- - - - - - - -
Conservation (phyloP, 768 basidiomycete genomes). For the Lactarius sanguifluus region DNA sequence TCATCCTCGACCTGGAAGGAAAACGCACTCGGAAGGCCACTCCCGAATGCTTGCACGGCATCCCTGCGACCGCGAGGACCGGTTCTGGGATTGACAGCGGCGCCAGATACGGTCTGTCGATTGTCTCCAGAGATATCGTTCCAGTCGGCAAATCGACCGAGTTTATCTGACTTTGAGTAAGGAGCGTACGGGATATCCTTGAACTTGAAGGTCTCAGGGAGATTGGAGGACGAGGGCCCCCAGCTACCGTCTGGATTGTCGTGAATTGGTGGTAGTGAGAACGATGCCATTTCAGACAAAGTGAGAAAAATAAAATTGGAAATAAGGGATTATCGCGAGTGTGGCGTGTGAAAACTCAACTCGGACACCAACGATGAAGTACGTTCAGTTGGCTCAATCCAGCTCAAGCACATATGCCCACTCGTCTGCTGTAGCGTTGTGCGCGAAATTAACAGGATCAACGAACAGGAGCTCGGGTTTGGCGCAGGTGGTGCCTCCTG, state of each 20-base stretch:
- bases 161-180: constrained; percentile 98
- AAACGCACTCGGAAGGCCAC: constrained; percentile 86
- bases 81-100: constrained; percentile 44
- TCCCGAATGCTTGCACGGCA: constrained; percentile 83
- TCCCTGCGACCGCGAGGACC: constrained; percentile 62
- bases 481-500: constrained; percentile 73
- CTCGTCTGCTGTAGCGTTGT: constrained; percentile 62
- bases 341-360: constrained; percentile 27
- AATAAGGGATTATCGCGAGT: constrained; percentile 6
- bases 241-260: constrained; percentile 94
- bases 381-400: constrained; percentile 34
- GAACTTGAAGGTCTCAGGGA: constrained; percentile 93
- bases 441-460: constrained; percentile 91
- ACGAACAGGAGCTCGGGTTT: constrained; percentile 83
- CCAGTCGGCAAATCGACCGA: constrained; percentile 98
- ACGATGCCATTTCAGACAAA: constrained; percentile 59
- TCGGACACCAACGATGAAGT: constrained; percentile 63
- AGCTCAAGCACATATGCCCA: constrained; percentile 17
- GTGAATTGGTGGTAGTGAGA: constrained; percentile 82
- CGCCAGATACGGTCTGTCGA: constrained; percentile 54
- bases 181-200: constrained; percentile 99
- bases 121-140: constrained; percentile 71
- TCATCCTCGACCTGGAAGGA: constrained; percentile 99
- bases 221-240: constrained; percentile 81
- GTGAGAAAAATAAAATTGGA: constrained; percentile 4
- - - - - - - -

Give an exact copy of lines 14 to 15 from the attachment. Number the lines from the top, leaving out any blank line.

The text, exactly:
- bases 441-460: constrained; percentile 91
- ACGAACAGGAGCTCGGGTTT: constrained; percentile 83